Chateau Furniture Returns Home

Restored Mason Monterey Furniture
Restored Mason Monterey Furniture


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News Release Date: October 10, 2011

After a careful museum restoration, a portion of the Mason Monterey furniture collection at the Oregon Caves Chateau is returning home. This is no staid museum collection behind glass, however. These beautiful pieces will decorate the Chateau lobby and are there for you to enjoy "hands on."

Next time you visit the Oregon Caves National Monument, take a cave tour, and then be sure to visit the Chateau. You will feel most welcome. Inside you can lounge with friends and family while the past wraps itself comfortably around you. Please sit respectfully though; these are museum pieces after all!

The furniture in the Chateau was designed and built by Fred Mason, who founded the Mason Manufacturing Company of Los Angeles in the late 1920's, and his son George Mason. The style is derived from Spanish and Dutch Colonial, California Mission architecture and furnishings, simple ranch furnishings, and cowboy gear such as lariats and branding irons.

The collection was originally purchased in 1934 through Meier & Frank, a large department store in Portland, to furnish the newly constructed Chateau. Interestingly, the alder used in the collection was from Oregon!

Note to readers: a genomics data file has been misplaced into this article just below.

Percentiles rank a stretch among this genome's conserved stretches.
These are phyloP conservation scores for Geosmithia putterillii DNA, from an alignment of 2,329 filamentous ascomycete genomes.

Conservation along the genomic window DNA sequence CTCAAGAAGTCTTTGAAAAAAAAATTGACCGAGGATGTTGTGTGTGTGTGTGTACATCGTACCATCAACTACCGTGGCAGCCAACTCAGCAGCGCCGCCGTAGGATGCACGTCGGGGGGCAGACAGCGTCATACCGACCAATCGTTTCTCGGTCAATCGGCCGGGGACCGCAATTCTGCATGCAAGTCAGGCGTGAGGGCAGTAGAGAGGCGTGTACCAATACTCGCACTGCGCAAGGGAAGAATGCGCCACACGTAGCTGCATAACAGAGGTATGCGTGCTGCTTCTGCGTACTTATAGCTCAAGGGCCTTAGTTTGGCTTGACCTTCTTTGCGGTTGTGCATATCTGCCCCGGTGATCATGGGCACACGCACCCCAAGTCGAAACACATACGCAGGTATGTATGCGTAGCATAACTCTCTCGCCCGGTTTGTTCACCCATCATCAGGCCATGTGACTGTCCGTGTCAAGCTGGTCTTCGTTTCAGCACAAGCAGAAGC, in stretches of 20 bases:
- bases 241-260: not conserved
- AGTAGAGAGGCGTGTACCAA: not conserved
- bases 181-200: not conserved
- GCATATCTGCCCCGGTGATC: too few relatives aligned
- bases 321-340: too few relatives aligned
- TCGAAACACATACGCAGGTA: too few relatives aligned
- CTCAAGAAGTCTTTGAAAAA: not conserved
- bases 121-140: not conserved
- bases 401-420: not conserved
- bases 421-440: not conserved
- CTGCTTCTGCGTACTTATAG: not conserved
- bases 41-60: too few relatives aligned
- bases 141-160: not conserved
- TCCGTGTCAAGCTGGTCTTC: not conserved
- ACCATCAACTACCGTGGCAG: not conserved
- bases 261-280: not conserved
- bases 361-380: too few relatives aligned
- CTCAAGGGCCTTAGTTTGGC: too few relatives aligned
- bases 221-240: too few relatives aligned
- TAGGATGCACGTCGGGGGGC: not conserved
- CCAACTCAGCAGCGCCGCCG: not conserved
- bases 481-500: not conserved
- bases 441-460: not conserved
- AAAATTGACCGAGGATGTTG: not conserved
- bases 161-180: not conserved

After seventy-six years of basic fixes and repainting, the furniture was in great need of conservation.

The contract for the work went to Oregon-based firm MPF Conservation. The firm specializes in the conservation, preservation, and selective restoration of furniture, wooden objects, textiles, and interior architectural elements for both private and museum clientele.

"Our job," said Katie Powell of MPF Conservation, "was to follow the basic tenants and museum protocol mandated by the National Park Service," and to perform reparation so as to "determine original appearance.

"This entailed the use of authenticate materials, original colors, original decoration, original fibers, and upholstery motifs and forms. We had to determine what was original, and what was applied over nearly a century of makeshift repairs. Then we had to replicate the pieces as closely as possible within the parameters of modern health laws and health codes.

"Head scratching was a daily activity," Ms. Powell said. "It was a challenge, which is an exciting thing for us as conservators. Mind you, each of these 'discoveries' included a letter to the National Park Service saying we finally figured it out. Then another and another, continually changing our minds as our discoveries, research, and thinking evolved.

As we say goodbye to 'our' pieces, we believe good decisions were made with careful forethought by all parties concerned, and the pieces came together beautifully. It is our hope that the careful considerations here will clear the way for easier decisions to be made if the other Monterey furniture is able to be conserved."

To learn more about MPF Conservation and the project, visit:

Last updated: February 28, 2015

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